For cases when  import  is  not  desirable,  an  option  to  link  external  data  exists.
       Projection  of the linked data must match the Location’s projection otherwise the external
       data cannot be linked. (Linking data in different projection is not allowed  as  it  would
       require on-the-fly reprojection which could cause inconsistencies in the data.

       For example, module r.external links external raster data, so that the data are accessible
       in  GRASS  Database  as  standard  raster  maps.  Similarly  for   newly   created   maps,
       r.external.out setups a format and directory where the actual data will be stored, however
       in GRASS Database the data will be created as standard maps.

   Starting GRASS GIS using GUI
       After launching GRASS GIS, the startup window will open (Fig. 2).

       Fig. 2: GRASS GIS startup window The startup windows provides these functions:

       1      Selecting the GRASS GIS Database directory.

       2      Selecting the Location (e.g. a project or area).  See the Location Wizard  (4)  for
              creating new Locations.

       3      Selecting  the  Mapset (a subproject or task).  Creating a new Mapset requires only

       4      The Location Wizard for creating new  Locations  based  for  example,  on  existing
              georeferenced file or EPSG code.

       5      Download a sample Location from the Internet.

       6      Start GRASS GIS once you have selected an existing Location and Mapset or defined a
              new one. The graphical user interface wxGUI will open and provide you with  a  menu
              system, map visualization tool, digitizer, and more.

   Starting GRASS GIS using command line
       GRASS  GIS  can be started with given Database, Location and Mapset from the command line.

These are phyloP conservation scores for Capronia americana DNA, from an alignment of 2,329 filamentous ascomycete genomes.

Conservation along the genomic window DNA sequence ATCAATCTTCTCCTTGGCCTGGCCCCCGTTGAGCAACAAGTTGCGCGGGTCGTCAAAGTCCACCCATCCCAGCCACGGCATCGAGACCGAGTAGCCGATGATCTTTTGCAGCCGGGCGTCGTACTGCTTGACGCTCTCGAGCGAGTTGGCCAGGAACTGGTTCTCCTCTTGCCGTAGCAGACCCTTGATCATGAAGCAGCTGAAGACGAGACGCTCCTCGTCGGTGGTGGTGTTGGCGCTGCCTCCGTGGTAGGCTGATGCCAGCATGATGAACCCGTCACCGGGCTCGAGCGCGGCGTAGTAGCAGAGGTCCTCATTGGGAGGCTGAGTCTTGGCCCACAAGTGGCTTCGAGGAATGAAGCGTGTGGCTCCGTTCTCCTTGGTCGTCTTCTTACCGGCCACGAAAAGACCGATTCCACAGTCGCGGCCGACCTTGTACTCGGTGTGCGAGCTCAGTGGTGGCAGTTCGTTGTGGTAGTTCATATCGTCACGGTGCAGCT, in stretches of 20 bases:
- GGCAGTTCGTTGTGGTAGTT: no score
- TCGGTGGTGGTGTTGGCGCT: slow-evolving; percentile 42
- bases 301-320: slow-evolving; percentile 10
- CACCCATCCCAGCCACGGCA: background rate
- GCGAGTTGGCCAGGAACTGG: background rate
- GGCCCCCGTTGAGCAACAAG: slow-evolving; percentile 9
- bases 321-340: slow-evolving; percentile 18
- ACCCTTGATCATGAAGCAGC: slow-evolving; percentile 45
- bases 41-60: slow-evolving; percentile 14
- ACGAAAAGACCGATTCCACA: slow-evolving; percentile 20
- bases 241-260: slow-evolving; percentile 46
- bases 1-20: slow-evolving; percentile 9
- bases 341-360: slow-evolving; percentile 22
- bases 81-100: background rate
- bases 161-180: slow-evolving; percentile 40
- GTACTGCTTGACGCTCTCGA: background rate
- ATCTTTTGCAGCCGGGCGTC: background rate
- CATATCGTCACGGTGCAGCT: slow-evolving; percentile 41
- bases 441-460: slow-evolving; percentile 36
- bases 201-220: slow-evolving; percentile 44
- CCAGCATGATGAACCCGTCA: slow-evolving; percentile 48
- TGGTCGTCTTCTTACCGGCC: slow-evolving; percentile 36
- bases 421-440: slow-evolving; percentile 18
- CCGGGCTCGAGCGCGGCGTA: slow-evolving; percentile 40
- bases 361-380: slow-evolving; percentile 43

For example, the following will start in a given Mapset with only command line interface:
       grass76 --text ~/grassdata/mylocation/mymapset
       And the following will create the given Location with projection given by  the  EPSG  code
       and it will start the default interface (GUI or command line):
       grass76 -c EPSG:5514:3 ~/grassdata/mylocation
       See grass command manual for more details.

   Creating a New Location with the Location Wizard
       The  wxGUI  graphical  user  interface provides a graphical Location Wizard which lets you
       easily create a new Location for your own data. You will be guided  through  a  series  of
       dialogues to browse and select predefined projections or to define custom projections.

       The  most  convenient  way  of  using  Location Wizard is creating new Location based on a
       georeferenced file, such as Shapefile or GeoTIFF, or by selecting the  corresponding  EPSG
       projection  code.   In  case  of  using georeferenced file, you are asked whether the data
       itself should be imported into the new Location.  The default region is then set to  match
       imported map.

       After defining a new Location, wxGUI starts automatically.  If data were already imported,
       you can add them into the Layer Manager now and display them.  More data can  be  imported
       into  the  Location,  e.g.  using  import  options  in  the  File menu in Layer Manager or

See also

        GRASS GIS 7 Reference Manual
       GRASS GIS 7 startup program manual page
       Importing data on GRASS Wiki
       r.import, v.import, r.external, v.external, r.proj, v.proj,

       Last changed: $Date: 2018-09-05 07:59:43 +0200 (Wed, 05 Sep 2018) $